A two-pronged assault to lift beef export ban

11 July 1997




A two-pronged assault to lift beef export ban

GOVERNMENT will adopt a twin-track approach to try to lift the beef export ban, farm minister, Jack Cunningham, has confirmed.

Despite the outright rejection of the export certified herd scheme proposals by the EU commissions veterinary and scientific advisers last month, Dr Cunningham said the scheme would be revised and re-submitted to Brussels. The revisions would take into account the criticisms of the committees.

At the same time, government was developing a new proposal for a date-based export scheme. He said both ideas had already been discussed with the commission, and government would "press both with equal vigour".

A MAFF official said no formal proposal had yet been submitted for a date-based scheme, but talks with the commission continued. While accepting that a born-after date for exports would be much simpler than the certified herd scheme, the official said there was no point in shutting any doors that might eventually lead to the ban being lifted.

Scheme revisions

So, government would take account of the criticisms of the certified herd scheme and make changes to it. But Dr Cunningham said the revisions would mean the scheme would be more restricted than initially proposed.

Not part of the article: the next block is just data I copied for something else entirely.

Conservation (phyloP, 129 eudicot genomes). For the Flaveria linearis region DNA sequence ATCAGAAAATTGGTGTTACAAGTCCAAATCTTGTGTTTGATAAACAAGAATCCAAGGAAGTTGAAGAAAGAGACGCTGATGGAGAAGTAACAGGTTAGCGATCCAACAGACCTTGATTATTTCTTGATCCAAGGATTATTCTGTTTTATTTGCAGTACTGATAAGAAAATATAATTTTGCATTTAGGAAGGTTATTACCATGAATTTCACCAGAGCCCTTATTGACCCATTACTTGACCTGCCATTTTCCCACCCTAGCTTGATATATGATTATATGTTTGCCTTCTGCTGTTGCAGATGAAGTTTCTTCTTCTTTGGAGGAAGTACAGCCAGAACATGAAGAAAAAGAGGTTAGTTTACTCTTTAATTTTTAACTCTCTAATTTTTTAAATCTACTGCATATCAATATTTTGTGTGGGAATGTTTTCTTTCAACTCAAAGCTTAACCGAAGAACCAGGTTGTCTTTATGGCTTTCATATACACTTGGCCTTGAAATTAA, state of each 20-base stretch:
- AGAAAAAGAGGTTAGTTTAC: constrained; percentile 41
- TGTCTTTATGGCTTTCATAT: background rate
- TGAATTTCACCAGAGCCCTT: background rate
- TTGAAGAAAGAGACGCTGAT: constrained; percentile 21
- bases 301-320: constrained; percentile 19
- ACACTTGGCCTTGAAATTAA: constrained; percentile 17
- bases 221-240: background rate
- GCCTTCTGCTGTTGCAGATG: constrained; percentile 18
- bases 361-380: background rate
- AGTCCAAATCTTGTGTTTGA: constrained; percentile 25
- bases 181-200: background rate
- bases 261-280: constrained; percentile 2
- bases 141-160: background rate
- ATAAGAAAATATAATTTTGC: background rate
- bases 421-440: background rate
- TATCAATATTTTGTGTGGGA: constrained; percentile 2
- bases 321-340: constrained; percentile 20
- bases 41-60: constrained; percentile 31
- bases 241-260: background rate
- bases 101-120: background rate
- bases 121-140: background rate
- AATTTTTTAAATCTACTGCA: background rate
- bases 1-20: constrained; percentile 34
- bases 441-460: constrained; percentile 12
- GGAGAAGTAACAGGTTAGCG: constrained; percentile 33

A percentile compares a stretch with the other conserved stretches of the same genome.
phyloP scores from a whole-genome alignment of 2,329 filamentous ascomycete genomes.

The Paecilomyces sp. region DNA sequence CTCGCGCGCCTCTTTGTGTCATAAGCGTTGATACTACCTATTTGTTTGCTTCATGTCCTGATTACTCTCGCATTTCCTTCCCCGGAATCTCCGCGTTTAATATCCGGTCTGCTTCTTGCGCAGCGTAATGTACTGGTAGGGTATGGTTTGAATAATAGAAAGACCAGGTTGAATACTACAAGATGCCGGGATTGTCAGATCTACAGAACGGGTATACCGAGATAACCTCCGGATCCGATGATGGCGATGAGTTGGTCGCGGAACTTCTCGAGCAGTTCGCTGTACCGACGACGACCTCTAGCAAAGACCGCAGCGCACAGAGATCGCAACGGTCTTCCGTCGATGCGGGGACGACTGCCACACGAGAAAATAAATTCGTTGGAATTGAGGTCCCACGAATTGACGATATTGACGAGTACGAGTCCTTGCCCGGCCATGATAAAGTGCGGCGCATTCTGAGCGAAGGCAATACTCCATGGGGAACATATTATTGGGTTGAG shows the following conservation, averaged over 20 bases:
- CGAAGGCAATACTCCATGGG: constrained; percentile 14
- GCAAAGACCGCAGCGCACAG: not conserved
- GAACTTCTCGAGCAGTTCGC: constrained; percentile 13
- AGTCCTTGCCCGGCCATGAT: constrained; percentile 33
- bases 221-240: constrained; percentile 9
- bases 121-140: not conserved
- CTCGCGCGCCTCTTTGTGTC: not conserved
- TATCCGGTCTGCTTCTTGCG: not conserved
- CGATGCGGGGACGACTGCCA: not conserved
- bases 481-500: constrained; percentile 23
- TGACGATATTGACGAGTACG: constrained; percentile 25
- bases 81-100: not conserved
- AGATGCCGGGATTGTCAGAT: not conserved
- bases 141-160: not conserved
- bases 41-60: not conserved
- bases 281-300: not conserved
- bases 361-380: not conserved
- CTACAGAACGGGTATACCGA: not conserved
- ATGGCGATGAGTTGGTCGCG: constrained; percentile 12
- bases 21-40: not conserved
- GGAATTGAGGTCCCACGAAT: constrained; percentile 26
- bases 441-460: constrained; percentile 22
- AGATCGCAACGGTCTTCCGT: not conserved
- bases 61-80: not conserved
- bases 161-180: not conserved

But, he stressed: "It would still be open, in principle, to producers in all parts of the United Kingdom." The MAFF official insisted there was no plan to submit a formal proposal to the commission to treat Northern Ireland separately and allow the ban to be lifted there first.

The NFU has welcomed the determination to pursue a date-based scheme. "We have been pushing this idea for months and we are delighted that government has taken it on board," an official said. The union had never supported the certified herd scheme because it was too restrictive.

But the twin track proposal has infuriated Scottish NFU leader Sandy Mole who said the approach was fundamentally flawed.

"The danger is that Europe could pick the tougher scheme, which is designed to suit Northern Ireland. This would leave Scotlands beef industry high and dry for years to come," he said.n


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